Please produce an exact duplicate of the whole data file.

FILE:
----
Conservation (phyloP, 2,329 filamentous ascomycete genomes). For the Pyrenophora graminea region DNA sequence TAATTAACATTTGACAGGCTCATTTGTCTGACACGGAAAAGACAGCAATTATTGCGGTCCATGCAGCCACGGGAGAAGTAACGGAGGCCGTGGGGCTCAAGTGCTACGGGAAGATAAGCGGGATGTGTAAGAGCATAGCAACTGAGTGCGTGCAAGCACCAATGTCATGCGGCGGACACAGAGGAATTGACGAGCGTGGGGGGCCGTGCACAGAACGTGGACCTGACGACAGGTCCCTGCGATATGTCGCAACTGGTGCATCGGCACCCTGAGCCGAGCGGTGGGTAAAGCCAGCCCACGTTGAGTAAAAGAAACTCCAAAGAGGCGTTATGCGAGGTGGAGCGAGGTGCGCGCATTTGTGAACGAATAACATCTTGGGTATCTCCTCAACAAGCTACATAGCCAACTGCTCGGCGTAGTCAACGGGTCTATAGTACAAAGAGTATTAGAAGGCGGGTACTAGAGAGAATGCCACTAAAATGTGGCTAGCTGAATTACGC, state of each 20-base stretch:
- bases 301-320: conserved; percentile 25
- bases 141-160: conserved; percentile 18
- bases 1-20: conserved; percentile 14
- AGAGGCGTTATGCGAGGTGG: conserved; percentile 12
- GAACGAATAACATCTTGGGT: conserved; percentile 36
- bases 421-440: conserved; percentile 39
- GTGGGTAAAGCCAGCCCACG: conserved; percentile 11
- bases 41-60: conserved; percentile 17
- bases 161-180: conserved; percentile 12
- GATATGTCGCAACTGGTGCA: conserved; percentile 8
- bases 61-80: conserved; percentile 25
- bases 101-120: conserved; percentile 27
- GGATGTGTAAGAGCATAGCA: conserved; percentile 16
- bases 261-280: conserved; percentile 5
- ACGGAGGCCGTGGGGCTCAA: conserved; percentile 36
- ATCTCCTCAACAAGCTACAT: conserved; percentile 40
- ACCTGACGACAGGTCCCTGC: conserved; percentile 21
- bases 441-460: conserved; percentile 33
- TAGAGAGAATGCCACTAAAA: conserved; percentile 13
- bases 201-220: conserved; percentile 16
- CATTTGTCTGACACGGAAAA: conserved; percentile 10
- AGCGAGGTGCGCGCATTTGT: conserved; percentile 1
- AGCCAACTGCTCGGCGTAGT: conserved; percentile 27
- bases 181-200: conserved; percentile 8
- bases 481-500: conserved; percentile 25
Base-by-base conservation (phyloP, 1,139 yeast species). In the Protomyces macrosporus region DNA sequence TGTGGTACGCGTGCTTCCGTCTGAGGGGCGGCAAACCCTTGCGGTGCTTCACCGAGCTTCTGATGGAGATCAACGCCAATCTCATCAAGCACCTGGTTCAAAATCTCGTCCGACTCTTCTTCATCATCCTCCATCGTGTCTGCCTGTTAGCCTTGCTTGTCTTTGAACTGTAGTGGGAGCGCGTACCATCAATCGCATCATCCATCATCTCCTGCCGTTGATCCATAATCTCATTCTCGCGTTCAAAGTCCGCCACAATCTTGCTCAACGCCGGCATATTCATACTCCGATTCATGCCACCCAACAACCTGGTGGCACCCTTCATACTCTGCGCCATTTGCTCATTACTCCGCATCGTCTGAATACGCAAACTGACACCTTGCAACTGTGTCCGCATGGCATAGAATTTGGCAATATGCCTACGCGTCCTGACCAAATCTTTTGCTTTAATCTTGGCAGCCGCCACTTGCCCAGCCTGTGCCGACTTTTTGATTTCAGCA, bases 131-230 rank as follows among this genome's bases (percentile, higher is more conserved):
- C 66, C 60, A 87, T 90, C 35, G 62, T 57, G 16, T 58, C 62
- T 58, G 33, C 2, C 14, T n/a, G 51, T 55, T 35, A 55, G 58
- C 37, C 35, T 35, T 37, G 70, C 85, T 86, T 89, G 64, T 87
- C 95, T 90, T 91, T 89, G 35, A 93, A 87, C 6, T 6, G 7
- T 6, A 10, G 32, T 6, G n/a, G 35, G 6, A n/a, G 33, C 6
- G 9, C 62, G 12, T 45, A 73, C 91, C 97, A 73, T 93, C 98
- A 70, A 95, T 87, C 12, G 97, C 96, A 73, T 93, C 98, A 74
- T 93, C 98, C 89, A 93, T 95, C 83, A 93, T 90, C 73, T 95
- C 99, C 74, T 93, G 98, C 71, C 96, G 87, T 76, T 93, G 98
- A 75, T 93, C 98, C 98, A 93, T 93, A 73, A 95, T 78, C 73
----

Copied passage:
Conservation (phyloP, 2,329 filamentous ascomycete genomes). For the Pyrenophora graminea region DNA sequence TAATTAACATTTGACAGGCTCATTTGTCTGACACGGAAAAGACAGCAATTATTGCGGTCCATGCAGCCACGGGAGAAGTAACGGAGGCCGTGGGGCTCAAGTGCTACGGGAAGATAAGCGGGATGTGTAAGAGCATAGCAACTGAGTGCGTGCAAGCACCAATGTCATGCGGCGGACACAGAGGAATTGACGAGCGTGGGGGGCCGTGCACAGAACGTGGACCTGACGACAGGTCCCTGCGATATGTCGCAACTGGTGCATCGGCACCCTGAGCCGAGCGGTGGGTAAAGCCAGCCCACGTTGAGTAAAAGAAACTCCAAAGAGGCGTTATGCGAGGTGGAGCGAGGTGCGCGCATTTGTGAACGAATAACATCTTGGGTATCTCCTCAACAAGCTACATAGCCAACTGCTCGGCGTAGTCAACGGGTCTATAGTACAAAGAGTATTAGAAGGCGGGTACTAGAGAGAATGCCACTAAAATGTGGCTAGCTGAATTACGC, state of each 20-base stretch:
- bases 301-320: conserved; percentile 25
- bases 141-160: conserved; percentile 18
- bases 1-20: conserved; percentile 14
- AGAGGCGTTATGCGAGGTGG: conserved; percentile 12
- GAACGAATAACATCTTGGGT: conserved; percentile 36
- bases 421-440: conserved; percentile 39
- GTGGGTAAAGCCAGCCCACG: conserved; percentile 11
- bases 41-60: conserved; percentile 17
- bases 161-180: conserved; percentile 12
- GATATGTCGCAACTGGTGCA: conserved; percentile 8
- bases 61-80: conserved; percentile 25
- bases 101-120: conserved; percentile 27
- GGATGTGTAAGAGCATAGCA: conserved; percentile 16
- bases 261-280: conserved; percentile 5
- ACGGAGGCCGTGGGGCTCAA: conserved; percentile 36
- ATCTCCTCAACAAGCTACAT: conserved; percentile 40
- ACCTGACGACAGGTCCCTGC: conserved; percentile 21
- bases 441-460: conserved; percentile 33
- TAGAGAGAATGCCACTAAAA: conserved; percentile 13
- bases 201-220: conserved; percentile 16
- CATTTGTCTGACACGGAAAA: conserved; percentile 10
- AGCGAGGTGCGCGCATTTGT: conserved; percentile 1
- AGCCAACTGCTCGGCGTAGT: conserved; percentile 27
- bases 181-200: conserved; percentile 8
- bases 481-500: conserved; percentile 25
Base-by-base conservation (phyloP, 1,139 yeast species). In the Protomyces macrosporus region DNA sequence TGTGGTACGCGTGCTTCCGTCTGAGGGGCGGCAAACCCTTGCGGTGCTTCACCGAGCTTCTGATGGAGATCAACGCCAATCTCATCAAGCACCTGGTTCAAAATCTCGTCCGACTCTTCTTCATCATCCTCCATCGTGTCTGCCTGTTAGCCTTGCTTGTCTTTGAACTGTAGTGGGAGCGCGTACCATCAATCGCATCATCCATCATCTCCTGCCGTTGATCCATAATCTCATTCTCGCGTTCAAAGTCCGCCACAATCTTGCTCAACGCCGGCATATTCATACTCCGATTCATGCCACCCAACAACCTGGTGGCACCCTTCATACTCTGCGCCATTTGCTCATTACTCCGCATCGTCTGAATACGCAAACTGACACCTTGCAACTGTGTCCGCATGGCATAGAATTTGGCAATATGCCTACGCGTCCTGACCAAATCTTTTGCTTTAATCTTGGCAGCCGCCACTTGCCCAGCCTGTGCCGACTTTTTGATTTCAGCA, bases 131-230 rank as follows among this genome's bases (percentile, higher is more conserved):
- C 66, C 60, A 87, T 90, C 35, G 62, T 57, G 16, T 58, C 62
- T 58, G 33, C 2, C 14, T n/a, G 51, T 55, T 35, A 55, G 58
- C 37, C 35, T 35, T 37, G 70, C 85, T 86, T 89, G 64, T 87
- C 95, T 90, T 91, T 89, G 35, A 93, A 87, C 6, T 6, G 7
- T 6, A 10, G 32, T 6, G n/a, G 35, G 6, A n/a, G 33, C 6
- G 9, C 62, G 12, T 45, A 73, C 91, C 97, A 73, T 93, C 98
- A 70, A 95, T 87, C 12, G 97, C 96, A 73, T 93, C 98, A 74
- T 93, C 98, C 89, A 93, T 95, C 83, A 93, T 90, C 73, T 95
- C 99, C 74, T 93, G 98, C 71, C 96, G 87, T 76, T 93, G 98
- A 75, T 93, C 98, C 98, A 93, T 93, A 73, A 95, T 78, C 73